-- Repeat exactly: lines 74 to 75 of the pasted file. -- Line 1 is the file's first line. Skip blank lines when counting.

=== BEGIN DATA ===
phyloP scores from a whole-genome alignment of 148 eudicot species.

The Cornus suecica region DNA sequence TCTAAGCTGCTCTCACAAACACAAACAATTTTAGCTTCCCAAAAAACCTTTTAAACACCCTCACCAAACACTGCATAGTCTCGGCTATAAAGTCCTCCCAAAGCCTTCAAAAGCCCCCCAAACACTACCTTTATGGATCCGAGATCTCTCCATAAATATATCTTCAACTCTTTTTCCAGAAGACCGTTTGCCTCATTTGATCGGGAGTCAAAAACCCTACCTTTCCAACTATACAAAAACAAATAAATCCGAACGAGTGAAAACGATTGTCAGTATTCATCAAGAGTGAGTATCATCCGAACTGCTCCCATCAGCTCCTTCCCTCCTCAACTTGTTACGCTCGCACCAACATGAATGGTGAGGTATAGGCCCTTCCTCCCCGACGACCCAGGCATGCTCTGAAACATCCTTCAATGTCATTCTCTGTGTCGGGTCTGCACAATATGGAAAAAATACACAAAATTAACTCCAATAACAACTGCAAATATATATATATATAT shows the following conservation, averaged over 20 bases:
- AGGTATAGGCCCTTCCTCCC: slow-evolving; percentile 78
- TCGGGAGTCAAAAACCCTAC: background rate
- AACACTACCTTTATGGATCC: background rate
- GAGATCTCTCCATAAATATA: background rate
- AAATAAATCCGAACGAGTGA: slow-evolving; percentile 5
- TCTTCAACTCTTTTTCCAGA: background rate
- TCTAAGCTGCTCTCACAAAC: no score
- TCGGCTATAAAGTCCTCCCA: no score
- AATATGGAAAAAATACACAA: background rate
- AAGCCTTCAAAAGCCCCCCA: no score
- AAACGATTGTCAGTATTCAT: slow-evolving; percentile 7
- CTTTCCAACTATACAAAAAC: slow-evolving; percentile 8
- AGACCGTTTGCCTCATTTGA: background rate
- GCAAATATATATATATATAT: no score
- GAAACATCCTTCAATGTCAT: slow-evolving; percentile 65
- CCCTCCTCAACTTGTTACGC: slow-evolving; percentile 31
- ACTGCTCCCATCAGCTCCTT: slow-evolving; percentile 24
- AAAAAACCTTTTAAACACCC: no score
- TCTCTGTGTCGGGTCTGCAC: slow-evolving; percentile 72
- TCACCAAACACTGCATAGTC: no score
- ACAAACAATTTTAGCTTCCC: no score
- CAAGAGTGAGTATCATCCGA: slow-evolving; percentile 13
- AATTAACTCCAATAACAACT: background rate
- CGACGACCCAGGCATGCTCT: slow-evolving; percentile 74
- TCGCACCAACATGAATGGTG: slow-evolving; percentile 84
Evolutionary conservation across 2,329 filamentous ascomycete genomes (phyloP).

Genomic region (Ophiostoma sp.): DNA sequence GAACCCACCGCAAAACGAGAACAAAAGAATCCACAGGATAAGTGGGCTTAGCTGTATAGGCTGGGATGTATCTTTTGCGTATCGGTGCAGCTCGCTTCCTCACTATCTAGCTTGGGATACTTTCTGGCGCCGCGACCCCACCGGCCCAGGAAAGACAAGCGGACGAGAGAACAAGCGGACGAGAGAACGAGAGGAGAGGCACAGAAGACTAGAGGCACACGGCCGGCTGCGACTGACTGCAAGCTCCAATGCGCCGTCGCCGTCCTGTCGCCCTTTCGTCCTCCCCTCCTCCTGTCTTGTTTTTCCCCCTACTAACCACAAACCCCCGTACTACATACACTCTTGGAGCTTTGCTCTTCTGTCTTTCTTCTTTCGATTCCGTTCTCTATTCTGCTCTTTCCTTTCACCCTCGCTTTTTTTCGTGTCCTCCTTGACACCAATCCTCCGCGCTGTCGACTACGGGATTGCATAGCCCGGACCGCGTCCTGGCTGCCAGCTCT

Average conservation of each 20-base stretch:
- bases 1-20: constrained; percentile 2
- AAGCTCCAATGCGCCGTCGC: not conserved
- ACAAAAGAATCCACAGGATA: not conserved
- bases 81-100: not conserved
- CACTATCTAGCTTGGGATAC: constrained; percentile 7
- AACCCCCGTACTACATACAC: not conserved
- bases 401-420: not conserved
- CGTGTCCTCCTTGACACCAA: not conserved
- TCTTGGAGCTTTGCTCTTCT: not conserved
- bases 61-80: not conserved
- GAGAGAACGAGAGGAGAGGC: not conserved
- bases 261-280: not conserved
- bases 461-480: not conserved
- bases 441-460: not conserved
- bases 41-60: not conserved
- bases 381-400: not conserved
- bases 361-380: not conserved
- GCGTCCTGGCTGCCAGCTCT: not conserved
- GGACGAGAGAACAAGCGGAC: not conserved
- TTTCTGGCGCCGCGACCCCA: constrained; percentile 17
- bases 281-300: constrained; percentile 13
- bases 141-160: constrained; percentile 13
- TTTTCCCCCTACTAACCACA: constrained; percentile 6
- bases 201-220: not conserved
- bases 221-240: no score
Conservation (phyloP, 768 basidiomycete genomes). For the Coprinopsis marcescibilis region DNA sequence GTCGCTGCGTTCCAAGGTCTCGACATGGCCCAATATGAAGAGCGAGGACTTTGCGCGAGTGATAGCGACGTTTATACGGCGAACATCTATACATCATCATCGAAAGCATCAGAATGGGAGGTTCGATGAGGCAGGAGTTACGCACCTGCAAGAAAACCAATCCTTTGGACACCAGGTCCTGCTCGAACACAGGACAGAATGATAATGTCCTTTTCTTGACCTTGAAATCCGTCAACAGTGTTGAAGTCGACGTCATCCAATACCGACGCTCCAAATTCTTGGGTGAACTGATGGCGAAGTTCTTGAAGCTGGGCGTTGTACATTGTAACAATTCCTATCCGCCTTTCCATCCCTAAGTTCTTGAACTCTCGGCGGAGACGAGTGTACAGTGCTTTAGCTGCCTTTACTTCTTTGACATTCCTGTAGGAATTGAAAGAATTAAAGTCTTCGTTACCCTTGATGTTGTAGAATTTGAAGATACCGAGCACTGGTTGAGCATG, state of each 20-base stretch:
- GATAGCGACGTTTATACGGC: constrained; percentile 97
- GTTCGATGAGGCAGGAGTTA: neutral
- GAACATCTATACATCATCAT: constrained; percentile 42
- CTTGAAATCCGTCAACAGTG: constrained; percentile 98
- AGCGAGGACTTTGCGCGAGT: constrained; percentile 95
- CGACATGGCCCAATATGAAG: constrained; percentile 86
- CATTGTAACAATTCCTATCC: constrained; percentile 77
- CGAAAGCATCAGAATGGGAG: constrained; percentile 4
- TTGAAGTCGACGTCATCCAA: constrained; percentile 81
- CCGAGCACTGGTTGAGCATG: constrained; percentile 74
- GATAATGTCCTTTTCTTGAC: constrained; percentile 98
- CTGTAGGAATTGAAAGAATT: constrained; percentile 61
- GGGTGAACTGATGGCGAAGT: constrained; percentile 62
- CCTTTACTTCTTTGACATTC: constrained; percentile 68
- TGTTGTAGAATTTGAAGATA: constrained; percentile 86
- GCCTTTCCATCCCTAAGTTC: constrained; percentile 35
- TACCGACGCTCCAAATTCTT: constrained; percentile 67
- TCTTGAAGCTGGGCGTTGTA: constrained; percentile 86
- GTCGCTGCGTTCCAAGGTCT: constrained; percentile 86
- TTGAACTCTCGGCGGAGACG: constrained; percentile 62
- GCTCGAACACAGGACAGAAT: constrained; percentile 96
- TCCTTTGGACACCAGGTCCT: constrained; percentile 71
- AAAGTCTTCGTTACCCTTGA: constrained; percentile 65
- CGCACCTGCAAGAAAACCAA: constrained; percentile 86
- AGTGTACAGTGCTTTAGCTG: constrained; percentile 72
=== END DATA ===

- TCTTGAAGCTGGGCGTTGTA: constrained; percentile 86
- GTCGCTGCGTTCCAAGGTCT: constrained; percentile 86